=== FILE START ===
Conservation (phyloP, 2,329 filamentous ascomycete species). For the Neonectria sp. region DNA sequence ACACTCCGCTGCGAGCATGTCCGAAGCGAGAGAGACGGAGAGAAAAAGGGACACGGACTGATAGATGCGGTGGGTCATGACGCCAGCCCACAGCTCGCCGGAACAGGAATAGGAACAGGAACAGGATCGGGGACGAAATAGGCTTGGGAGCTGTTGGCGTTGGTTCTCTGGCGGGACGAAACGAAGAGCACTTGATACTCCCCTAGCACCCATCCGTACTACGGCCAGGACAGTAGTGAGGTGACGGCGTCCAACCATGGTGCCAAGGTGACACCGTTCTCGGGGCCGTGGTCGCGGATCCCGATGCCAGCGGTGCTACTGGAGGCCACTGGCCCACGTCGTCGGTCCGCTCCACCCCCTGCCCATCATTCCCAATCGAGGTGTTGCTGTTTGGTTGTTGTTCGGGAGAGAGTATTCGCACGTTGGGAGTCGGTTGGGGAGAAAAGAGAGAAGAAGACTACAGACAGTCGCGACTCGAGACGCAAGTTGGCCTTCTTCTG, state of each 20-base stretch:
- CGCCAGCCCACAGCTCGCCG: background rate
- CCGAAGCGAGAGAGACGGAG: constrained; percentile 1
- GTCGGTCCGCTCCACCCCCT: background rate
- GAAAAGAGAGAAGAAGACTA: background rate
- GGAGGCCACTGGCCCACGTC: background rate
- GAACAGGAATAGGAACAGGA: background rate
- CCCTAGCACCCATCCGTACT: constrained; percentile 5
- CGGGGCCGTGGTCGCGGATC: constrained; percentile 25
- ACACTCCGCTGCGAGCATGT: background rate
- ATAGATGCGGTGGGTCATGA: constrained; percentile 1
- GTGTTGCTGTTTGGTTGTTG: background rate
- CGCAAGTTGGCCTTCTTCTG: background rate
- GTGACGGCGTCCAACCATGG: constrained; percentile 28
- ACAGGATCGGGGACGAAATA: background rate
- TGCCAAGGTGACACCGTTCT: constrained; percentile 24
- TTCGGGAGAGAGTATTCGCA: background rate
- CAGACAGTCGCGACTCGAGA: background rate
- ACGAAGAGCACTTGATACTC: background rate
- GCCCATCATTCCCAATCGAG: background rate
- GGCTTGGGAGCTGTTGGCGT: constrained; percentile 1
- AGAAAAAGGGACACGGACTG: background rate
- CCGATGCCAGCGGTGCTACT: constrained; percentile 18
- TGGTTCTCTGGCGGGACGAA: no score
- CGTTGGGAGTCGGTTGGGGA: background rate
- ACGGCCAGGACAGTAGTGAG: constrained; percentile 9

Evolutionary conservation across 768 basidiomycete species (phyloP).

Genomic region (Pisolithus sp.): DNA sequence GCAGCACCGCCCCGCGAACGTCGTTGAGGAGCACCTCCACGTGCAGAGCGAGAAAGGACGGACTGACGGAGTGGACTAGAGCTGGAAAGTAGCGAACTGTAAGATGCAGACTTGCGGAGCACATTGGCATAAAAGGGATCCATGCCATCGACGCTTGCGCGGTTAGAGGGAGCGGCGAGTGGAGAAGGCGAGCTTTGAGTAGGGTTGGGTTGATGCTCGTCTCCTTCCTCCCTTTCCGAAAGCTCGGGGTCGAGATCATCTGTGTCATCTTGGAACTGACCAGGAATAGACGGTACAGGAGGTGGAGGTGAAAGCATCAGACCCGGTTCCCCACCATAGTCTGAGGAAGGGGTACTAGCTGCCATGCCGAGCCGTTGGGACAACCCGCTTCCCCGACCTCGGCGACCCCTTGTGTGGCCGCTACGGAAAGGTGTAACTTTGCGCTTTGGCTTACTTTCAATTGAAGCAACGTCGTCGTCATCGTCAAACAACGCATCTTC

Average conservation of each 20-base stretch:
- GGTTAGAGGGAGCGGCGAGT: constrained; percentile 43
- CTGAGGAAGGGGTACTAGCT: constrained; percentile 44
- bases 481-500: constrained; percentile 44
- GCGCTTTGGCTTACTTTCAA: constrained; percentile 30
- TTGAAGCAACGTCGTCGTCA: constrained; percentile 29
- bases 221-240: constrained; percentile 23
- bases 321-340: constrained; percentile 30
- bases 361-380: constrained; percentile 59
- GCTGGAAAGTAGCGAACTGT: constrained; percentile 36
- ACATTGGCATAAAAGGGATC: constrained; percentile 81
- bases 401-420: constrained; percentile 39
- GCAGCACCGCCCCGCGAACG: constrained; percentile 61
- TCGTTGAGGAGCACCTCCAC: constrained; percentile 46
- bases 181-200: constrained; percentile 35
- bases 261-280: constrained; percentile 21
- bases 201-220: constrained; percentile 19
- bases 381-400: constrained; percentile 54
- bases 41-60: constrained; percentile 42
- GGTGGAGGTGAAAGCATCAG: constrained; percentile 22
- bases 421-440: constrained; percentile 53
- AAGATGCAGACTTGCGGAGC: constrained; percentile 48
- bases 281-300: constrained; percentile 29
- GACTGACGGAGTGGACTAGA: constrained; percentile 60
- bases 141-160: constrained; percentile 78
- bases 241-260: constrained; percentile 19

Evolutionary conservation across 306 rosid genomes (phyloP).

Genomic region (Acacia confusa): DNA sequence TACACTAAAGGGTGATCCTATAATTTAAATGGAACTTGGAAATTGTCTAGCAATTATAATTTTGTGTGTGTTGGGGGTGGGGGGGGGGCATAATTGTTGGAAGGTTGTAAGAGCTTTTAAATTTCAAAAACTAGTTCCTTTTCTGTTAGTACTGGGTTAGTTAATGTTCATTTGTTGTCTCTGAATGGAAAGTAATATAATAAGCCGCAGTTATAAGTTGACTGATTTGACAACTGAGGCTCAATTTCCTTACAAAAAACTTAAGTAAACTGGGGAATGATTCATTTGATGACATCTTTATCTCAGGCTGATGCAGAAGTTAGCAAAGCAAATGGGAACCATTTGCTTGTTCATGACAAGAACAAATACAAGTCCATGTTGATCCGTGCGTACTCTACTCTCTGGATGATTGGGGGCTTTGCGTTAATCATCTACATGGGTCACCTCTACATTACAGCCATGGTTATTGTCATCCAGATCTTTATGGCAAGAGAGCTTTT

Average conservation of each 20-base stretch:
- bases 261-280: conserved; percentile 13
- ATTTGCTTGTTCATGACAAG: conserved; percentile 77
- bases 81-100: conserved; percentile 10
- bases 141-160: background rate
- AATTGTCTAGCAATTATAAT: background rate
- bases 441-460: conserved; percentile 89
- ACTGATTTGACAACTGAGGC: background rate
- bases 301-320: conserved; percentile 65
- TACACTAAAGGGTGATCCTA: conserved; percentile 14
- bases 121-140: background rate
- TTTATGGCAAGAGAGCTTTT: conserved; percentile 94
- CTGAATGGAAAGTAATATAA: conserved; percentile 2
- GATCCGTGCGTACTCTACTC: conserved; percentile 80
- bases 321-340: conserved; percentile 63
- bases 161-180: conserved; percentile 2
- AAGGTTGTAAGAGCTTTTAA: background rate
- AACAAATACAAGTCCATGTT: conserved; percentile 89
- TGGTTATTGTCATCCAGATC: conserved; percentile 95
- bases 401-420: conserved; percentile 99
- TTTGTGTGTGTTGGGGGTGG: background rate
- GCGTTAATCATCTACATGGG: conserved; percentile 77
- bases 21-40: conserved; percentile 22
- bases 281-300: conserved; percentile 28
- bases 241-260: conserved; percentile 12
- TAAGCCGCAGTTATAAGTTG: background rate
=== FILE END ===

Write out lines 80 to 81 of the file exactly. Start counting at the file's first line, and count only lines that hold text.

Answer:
- bases 281-300: conserved; percentile 28
- bases 241-260: conserved; percentile 12